Thurston is a multifaceted Emmy-nominated, multi-platform storyteller and producer operating at the intersection of race, technology, democracy, and climate. His PBS television series America Outdoors with Baratunde Thurston, which premiered its second season on Sept. 6, focuses on people’s diversity of experiences and connections to nature. He also is the creator and host of How To Citizen with Baratunde, which Apple named one of its favorite podcasts of 2020, and a founding partner of the new media startup Puck.
+Amy Westervelt (who just won a big journalism prize for her climate coverage) and Geoff Dembicki have an excellent account in the New Republic of a “shadowy global network” intent on “vilifying climate protesters.”
The Atlas Network describes itself as “a nonprofit that aims to secure the right to economic and personal freedom for all individuals” through its global network of think tanks. But before it was a network, it was just one think tank: the U.K.-based Institute of Economic Affairs, or IEA, founded by a man named Antony Fisher.
With access to powerful people came funding from powerful sources. A review of Atlas’s publicly available financials, data from the Conservative Transparency database, and 990 tax forms filed by various foundations reveals that Atlas has received millions of dollars in funding from a number of Koch-funded foundations, the ExxonMobil Foundation, and the Sarah Scaife Foundation, which has a long history of funding climate denial since its founding. As with the Fraser Institute in Canada, the various Koch-backed think tanks in the U.S., and the Centre for Independent Studies in Australia, many of the individual member think tanks that form the Atlas Network are separately funded by foundations affiliated with extractive industries—and, in some cases, directly supported by donations from industry—as well.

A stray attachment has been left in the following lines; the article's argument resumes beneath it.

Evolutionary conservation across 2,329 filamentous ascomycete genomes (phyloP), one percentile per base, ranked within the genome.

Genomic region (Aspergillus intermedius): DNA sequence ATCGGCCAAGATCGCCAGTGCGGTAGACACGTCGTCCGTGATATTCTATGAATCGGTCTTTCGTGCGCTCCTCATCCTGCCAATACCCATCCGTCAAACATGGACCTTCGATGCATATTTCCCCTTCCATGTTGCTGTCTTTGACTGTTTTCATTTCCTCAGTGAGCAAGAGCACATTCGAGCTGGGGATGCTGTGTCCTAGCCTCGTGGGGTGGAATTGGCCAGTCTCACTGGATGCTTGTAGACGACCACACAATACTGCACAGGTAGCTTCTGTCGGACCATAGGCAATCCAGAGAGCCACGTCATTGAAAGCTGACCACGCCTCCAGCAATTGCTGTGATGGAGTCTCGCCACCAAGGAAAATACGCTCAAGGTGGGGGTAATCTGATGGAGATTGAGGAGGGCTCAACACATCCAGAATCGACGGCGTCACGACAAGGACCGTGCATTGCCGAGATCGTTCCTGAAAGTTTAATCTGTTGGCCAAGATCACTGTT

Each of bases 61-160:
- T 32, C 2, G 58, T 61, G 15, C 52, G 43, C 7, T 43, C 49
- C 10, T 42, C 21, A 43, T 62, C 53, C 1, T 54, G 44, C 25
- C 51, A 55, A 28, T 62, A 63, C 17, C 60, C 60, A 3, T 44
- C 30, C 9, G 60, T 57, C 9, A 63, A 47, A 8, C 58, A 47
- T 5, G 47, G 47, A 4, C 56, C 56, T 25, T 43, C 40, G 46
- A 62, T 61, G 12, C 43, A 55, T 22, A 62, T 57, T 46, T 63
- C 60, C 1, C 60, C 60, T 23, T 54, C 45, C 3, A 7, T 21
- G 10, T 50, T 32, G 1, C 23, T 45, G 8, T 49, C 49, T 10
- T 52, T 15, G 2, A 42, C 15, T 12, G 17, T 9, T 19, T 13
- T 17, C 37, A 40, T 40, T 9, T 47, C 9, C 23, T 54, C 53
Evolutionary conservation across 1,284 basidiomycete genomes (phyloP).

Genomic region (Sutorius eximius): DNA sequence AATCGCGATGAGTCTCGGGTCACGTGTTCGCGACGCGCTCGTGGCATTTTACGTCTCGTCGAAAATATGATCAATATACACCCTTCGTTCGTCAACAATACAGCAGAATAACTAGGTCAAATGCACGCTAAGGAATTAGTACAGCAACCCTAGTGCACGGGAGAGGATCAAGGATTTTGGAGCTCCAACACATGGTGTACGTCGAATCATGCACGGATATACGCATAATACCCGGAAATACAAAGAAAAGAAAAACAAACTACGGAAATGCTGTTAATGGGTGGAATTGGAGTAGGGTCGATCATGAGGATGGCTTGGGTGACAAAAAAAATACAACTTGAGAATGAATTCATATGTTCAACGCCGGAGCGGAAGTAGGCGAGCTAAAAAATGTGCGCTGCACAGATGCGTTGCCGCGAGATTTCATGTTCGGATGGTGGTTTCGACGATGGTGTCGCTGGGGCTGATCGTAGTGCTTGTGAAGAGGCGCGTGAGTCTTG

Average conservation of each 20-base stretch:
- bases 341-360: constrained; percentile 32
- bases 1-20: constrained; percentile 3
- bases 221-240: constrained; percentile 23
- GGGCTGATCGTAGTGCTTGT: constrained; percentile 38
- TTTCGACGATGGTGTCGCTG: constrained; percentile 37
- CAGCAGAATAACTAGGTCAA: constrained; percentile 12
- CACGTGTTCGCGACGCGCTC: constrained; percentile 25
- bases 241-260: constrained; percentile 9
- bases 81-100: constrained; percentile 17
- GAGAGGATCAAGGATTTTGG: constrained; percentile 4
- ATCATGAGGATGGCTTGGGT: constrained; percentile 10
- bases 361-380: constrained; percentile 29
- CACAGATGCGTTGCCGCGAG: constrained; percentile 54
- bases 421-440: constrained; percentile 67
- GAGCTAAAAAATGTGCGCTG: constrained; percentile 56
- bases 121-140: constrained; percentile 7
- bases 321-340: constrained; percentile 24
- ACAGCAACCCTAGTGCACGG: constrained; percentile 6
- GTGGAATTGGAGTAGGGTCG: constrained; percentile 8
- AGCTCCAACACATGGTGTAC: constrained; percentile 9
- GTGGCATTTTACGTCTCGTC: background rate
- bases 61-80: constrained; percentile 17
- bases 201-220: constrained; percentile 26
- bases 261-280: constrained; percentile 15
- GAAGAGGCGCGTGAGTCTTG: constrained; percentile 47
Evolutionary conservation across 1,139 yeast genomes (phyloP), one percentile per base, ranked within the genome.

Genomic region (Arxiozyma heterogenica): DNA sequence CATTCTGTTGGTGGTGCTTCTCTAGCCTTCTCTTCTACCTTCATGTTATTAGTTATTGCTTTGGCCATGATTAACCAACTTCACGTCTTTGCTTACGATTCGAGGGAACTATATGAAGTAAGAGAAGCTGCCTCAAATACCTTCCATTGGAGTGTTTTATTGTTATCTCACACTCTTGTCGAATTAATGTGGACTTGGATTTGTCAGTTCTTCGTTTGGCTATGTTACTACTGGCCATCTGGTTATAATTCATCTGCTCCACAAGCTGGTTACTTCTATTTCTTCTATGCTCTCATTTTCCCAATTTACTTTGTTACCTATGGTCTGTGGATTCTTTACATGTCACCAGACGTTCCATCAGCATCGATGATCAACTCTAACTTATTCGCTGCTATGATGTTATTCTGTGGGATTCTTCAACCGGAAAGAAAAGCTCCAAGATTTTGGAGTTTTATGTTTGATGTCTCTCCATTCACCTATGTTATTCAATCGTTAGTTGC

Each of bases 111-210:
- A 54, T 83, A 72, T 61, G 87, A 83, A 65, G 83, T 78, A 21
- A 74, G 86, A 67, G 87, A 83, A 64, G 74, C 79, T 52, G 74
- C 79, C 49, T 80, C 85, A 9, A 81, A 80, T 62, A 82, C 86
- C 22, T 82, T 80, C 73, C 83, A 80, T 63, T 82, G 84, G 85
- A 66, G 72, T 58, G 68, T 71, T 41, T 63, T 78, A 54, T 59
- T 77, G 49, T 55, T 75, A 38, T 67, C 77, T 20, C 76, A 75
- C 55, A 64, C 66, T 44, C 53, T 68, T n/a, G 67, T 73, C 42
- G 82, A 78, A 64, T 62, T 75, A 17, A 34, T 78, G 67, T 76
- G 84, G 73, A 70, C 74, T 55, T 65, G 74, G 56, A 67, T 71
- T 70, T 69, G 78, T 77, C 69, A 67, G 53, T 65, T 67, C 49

+The UN Secretary General is doing a wonderful job of calling out the oil industry—but Mongabay reports he has a little more to do to make the United Nations carbon neutral.
The UN claims to be almost entirely climate neutral, yet that claim is based on buying millions of carbon offset credits that experts say do little to reduce greenhouse gas emissions, The New Humanitarian and Mongabay found in a year-long investigation.
More than 2.7 million UN carbon credits — 40% of those reporters were able to analyse — were issued by hydropower and wind projects, which climate experts say shouldn’t be used to offset emissions as the schemes don’t need income from credits to be viable.
In addition, at least 13 carbon offsetting projects that received UN funds have been linked to reports of environmental damage, displacement, or health problems — all issues the UN routinely works to prevent or mitigate.
+An electric boat just set a new record for the most miles covered in a day (483)
+The Clean Air Act was steadily cleaning American air—until forests started burning like never before.
Over the past two decades, air quality improvements have slowed or been reversed in most of the country, eroding about a quarter of the recent gains, according to a new study in the journal Nature. Some states — Colorado, Montana, New Mexico, Washington and Wyoming — have rolled back 50 percent or more of their progress since 2000. In Oregon and Nevada, wildfire smoke has completely erased their gains.